Cutting and ridging of material to form the opening can be accomplished in the same operation procedure as the ridging of the plate itself, and thus no separate operation procedure is required and, likewise, the demands to the large tolerances of the cutting tool are not high, and it can therefore relatively inexpensively be incorporated in the ridging tool.
In the methods where the gasket and the gasket groove are configured such that the gasket extends beyond the periphery of the heat exchanger plate and is secured there by means of flaps that engage around the edge, a complex configuration of the gasket is necessary which, on the one hand, increases the cost of manufacture of such gasket and, on the other, renders the mounting of the gasket cumbersome and time-consuming.
A gasket for mounting in openings formed by cutting and ridging of material may have a simple configuration and is comparatively readily mounted in the gasket groove.
U.S. Pat. No. 4,905,758 teaches a heat exchanger plate with a gasket groove provided, at intervals, with an expanded portion that is situated in the same plane as the gasket groove itself, and which is therefore pressed down relative to the surrounding gasket material. By the pressing-down the ends of the expanded portion have been cut open, whereby openings are formed there in a plane located substantially perpendicular to the longitudinal direction of the gasket groove.
The gasket is provided with protruding coupling elements that fit into the expanded portions of the gasket groove, their configuration being such that they are able to engage with the openings that are provided at each end of the expanded portions.
Securing of the gasket is accomplished in that the ends of the expanded coupling element of the gasket are pressed into the openings, which means that the holding force is determined by the engagement between the expanded portion of the gasket and primarily the upper edge 1 of the openings.
It has been found that in the manufacture of heat exchanger plates with a configuration that corresponds to the one shown in U.S. Pat. No. 4,905,759, it is difficult to observe the requisite tolerances on the distance between the two upper edges of the openings, the plate material contracting when the initially plane plate is pressed upwards to the desired profiled shape. The extent of the contraction depends in part on the ridging of the surrounding material, in part on the plate material and in part on the plate thickness. The distance between the two upper edges can thus vary from plate to plate and from coupling site to coupling site along the gasket groove, with an ensuing undesirable variation in the holding force between the expanded portion of the gasket groove and the coupling element of the gasket such irregular holding force may give rise to problems during assembly of a plate-type heat exchanger since a gasket may unintentionally be displaced out of the gasket groove in case it is not sufficiently attached.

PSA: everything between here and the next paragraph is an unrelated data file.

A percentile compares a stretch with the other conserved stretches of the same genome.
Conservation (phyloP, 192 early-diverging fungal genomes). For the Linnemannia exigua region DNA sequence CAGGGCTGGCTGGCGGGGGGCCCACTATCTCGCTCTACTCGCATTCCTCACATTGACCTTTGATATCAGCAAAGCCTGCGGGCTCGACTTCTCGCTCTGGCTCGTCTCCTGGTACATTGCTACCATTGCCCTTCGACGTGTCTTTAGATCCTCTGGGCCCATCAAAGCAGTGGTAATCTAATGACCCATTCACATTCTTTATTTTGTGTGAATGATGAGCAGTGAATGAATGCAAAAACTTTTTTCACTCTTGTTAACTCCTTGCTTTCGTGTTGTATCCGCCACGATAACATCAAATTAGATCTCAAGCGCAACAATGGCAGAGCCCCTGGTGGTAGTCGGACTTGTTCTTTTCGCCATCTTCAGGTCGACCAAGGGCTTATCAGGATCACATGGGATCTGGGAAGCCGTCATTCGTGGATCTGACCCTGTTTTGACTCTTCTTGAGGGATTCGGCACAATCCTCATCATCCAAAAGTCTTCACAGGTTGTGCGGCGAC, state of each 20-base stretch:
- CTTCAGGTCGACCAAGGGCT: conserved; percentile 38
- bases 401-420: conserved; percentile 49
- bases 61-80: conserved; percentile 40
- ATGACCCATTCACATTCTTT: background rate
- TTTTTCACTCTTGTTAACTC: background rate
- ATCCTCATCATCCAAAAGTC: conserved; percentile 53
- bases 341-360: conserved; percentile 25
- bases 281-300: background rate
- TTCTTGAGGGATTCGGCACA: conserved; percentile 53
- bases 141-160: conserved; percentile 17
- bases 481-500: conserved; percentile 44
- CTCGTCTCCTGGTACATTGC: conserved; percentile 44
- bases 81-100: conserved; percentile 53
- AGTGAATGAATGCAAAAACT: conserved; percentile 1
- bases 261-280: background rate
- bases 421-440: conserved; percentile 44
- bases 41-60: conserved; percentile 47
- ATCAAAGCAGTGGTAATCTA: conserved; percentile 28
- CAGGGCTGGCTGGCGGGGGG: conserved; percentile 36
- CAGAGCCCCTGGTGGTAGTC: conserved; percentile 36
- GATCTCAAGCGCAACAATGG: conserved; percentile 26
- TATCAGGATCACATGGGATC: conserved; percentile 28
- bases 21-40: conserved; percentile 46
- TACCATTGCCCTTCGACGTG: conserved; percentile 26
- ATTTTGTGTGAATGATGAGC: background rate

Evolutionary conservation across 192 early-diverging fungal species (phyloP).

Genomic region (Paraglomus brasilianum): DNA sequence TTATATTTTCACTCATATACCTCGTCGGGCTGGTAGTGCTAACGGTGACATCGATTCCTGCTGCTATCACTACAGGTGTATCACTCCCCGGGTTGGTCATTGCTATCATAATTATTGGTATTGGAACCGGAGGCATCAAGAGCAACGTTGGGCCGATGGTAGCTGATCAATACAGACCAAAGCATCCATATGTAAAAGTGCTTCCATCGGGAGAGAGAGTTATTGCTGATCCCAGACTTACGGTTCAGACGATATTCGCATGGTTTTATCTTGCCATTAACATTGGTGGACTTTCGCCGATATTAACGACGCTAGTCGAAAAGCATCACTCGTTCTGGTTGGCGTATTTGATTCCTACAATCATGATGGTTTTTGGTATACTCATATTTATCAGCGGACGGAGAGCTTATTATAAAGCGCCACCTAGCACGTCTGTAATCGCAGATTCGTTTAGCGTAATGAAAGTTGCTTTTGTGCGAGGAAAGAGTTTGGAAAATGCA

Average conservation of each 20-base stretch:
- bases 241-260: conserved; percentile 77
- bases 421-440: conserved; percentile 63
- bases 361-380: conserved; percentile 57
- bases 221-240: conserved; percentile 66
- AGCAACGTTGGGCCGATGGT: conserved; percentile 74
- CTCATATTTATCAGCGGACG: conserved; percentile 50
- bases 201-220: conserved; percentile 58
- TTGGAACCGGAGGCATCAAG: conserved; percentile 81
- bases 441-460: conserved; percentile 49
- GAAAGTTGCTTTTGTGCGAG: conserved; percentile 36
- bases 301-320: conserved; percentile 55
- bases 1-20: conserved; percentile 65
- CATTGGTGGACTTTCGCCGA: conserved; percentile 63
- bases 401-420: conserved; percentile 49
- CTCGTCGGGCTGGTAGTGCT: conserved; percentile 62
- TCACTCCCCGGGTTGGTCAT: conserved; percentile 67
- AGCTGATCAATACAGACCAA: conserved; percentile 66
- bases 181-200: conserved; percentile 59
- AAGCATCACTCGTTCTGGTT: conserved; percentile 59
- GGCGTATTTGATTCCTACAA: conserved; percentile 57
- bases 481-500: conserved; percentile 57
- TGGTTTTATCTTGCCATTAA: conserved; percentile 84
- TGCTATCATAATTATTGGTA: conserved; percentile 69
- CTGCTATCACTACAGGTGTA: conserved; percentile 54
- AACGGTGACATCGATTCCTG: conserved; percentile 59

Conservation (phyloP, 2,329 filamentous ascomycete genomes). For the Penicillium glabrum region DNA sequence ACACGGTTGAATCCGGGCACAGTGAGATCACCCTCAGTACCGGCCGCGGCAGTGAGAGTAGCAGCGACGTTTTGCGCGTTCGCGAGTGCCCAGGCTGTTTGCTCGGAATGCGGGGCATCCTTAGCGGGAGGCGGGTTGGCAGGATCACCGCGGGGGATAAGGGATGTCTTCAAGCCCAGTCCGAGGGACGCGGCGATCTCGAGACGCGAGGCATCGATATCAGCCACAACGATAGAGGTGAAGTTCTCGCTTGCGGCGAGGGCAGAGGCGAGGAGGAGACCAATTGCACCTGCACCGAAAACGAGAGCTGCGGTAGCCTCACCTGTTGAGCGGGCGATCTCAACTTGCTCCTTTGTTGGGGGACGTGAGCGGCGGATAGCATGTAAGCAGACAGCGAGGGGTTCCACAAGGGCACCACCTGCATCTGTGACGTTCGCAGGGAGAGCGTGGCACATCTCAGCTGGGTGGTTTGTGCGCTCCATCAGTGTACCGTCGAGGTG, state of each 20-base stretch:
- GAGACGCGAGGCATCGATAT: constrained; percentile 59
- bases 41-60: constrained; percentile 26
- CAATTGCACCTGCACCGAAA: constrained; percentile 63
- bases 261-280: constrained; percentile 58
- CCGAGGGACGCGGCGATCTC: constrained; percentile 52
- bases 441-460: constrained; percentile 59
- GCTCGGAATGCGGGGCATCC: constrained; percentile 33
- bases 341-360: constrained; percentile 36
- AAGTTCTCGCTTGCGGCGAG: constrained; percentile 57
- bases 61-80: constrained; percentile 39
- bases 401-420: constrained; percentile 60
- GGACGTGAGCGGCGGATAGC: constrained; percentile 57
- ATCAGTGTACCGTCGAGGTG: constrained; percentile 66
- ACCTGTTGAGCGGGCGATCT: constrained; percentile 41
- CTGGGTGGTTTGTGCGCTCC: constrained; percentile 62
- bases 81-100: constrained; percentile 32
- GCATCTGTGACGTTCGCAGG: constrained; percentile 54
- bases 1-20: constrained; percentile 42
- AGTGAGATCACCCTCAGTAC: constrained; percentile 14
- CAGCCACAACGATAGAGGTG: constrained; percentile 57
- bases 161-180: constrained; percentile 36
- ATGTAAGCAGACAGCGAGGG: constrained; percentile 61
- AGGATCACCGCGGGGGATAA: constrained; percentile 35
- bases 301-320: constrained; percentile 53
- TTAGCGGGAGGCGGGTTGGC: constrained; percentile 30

It is the object of the present invention to provide a heat exchanger plate of the above-mentioned type, wherein the distance between the edges with which the gasket engages can be manufactured within narrow tolerances so as to overcome the above-mentioned drawbacks.
This is obtained by configuring the plate mentioned above as featured in the characterising part of claim 1.
Hereby a heat exchanger plate is obtained wherein the expanded portion features securing openings to each side of the ridged, tongue-like portion(s), and the distance between the openings formed can be kept within narrow tolerances, the ridged, tongue-like portion(s) not being influenced by the contraction pattern of the surrounding material as such during manufacture of the plate. Such configuration of the heat exchanger plate thus enables that all the mutually spaced expanded portions feature securing openings, whose mutual distance is kept within the same narrow tolerances independently of the ridging as such and of the plate material and thickness. Besides, this also means that the same ridging tool can be used in the manufacture of heat exchanger plates made of different materials and having different thicknesses. Since the coupling elements of the gasket that are configured for engaging with these tolerances can also be manufactured within narrow tolerances, it is possible to obtain a homogenous holding force throughout the space between the plate and the gasket.